Sunday, March 21, 2004
Two local educators and child advocates will share the 2004 4C Champions for Children awards with Madcap Productions Puppet Theatre founder Jerry Handorf.
Champions for Children named
Good things happening
The awards will be presented to Milton Hinton and his wife, Betti Hinton, at the 4C Champions for Children Lecture April 1 at the Phoenix, downtown.
"I think it is meaningful because we are receiving the award together,'' said Betti Hinton. "We have worked all our lives doing things for children.''
She is president and CEO of Children's Protective Services' Families Forward. She is responsible for developing and coordinating protective and prevention programs for preschool through adolescent children for non-profit agencies.
She was also a Cincinnati Enquirer Woman of the Year in 2001 and was a Girl Scouts Woman of Distinction Award winner in 1996.
Milton Hinton retired as vice provost at the University of Cincinnati in 1992. He was president of the local chapter of the NAACP from 1994 to 2000.
He helped to negotiate a $750,000 settlement of a discrimination lawsuit against Nationwide Insurance in 1999. Part of the money has been used to establish a scholarship program for African American children.
"This is something that will go on even when I am not there,'' Hinton said.
Handorf is a puppeteer with Madcap Productions, which combines giant puppets with actors to create a unique kind of puppet theater. Madcap tours and productions reach more than 462,000 children each year.
The event supports the work of 4C, this region's child care resource and referral service since 1972.
Nigerian now U.S. citizen
A Nigerian native working in the Sisters of Charity of Cincinnati congregation was sworn in as a U.S. citizen last week. Sister Victoria Anyanwu said she believes it is part of God's plan to become a naturalized citizen.
"It was a big decision at first about taking my oath,'' she said. "I love my country. It is a part of me, and I will always be Nigerian because it is who I am. But I feel this was God's plan.''
The ceremony took place in the federal building in downtown Dayton, Ohio. She was among 58 people from 16 countries taking the oath.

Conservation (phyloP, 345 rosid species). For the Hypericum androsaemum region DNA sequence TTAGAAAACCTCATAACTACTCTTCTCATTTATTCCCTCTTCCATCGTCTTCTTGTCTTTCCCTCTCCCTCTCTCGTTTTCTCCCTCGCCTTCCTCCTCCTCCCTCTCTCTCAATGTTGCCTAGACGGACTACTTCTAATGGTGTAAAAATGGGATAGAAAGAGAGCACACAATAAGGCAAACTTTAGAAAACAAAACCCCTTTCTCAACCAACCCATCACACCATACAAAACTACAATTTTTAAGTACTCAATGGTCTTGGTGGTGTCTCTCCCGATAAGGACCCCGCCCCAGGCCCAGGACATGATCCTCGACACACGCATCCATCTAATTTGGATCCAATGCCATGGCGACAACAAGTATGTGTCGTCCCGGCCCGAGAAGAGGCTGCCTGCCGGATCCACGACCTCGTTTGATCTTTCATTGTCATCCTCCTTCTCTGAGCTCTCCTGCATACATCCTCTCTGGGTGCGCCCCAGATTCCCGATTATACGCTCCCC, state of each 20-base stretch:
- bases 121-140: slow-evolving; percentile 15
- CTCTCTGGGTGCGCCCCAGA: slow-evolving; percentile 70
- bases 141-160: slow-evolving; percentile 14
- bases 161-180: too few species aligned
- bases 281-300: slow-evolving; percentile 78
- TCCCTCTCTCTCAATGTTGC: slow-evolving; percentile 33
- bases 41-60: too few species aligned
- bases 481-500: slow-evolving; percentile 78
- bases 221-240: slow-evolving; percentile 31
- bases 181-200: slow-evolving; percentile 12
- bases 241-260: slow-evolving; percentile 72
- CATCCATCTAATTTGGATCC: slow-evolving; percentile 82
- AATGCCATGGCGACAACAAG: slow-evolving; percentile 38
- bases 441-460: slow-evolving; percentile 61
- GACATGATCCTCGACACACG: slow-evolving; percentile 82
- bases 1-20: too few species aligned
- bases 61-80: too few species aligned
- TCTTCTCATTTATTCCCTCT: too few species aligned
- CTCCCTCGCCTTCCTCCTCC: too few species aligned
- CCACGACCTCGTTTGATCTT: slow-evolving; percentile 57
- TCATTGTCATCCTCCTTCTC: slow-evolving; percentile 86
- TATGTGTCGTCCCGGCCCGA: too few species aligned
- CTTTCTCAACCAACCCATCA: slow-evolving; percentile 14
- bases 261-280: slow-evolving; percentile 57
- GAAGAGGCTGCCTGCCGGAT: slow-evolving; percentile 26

"It was beyond my expectations. I realized that I could become one of the people who have freedom. I can be who I am without worrying about what might happen. I am grateful I was able to take this big step.''
Sister Victoria lives in Price Hill. She said she is looking forward to voting in November.
Gut-bucket blues at Mad Frog
The lineup resembles a blues singers' Hall of Fame: H-Bomb Ferguson, the Medicine Man, Sweet Alice Hoskins and her band, the Unfinished Business, and Wildey Lane.
They will bring back the gut-bucket blues today at the Mad Frog, 1 East McMillan Ave., Corryville, at 6 p.m.
"We hope to have it two more Sundays,'' said Pete Weast, who is lining up the talent. "Eventually I hope to have it every Sunday.''
FAITH MATTERS: Safety workers honored
Next Sunday, one local congregation is doing more than saying it supports police officers and firefighters.
The members of Covenant Apostolic Church in Springfield Township are having a day devoted to public-safety workers.
The "Back the Badge" service begins at 10 a.m. followed by a reception for officers, firefighters and their families at the church, 7630 View Place. The congregation has sent invitations to Cincinnati-area fire and police stations.
"These people need a blessing because they are in harm's way everyday," said Ruth Fogle, a member of the church. "They have dedicated their lives to going out and protecting us. These people are an arm of Christ reaching out to help us."
The service and appreciation day was something Pastor Shelly R. Hendricks had done successfully in congregations he has led in other cities and wanted to bring to Cincinnati.
"When you do a service like this, we're speaking to them and letting them know that even though we don't always say it, we appreciate their commitment to keeping our families safe," Hendricks said.
In his sermon Sunday, Hendricks said he plans to talk about men and women in the Bible who are called to serve others, the way police and firefighters answered a call to serve in their communities.
Also, several area businesses have donated items to be given as gifts and door prizes at the reception, Fogle said.
"We want to bring people together and say, 'We thank you,' " she said.
For information on the service or reservation-only reception, call the church at 821-1529.
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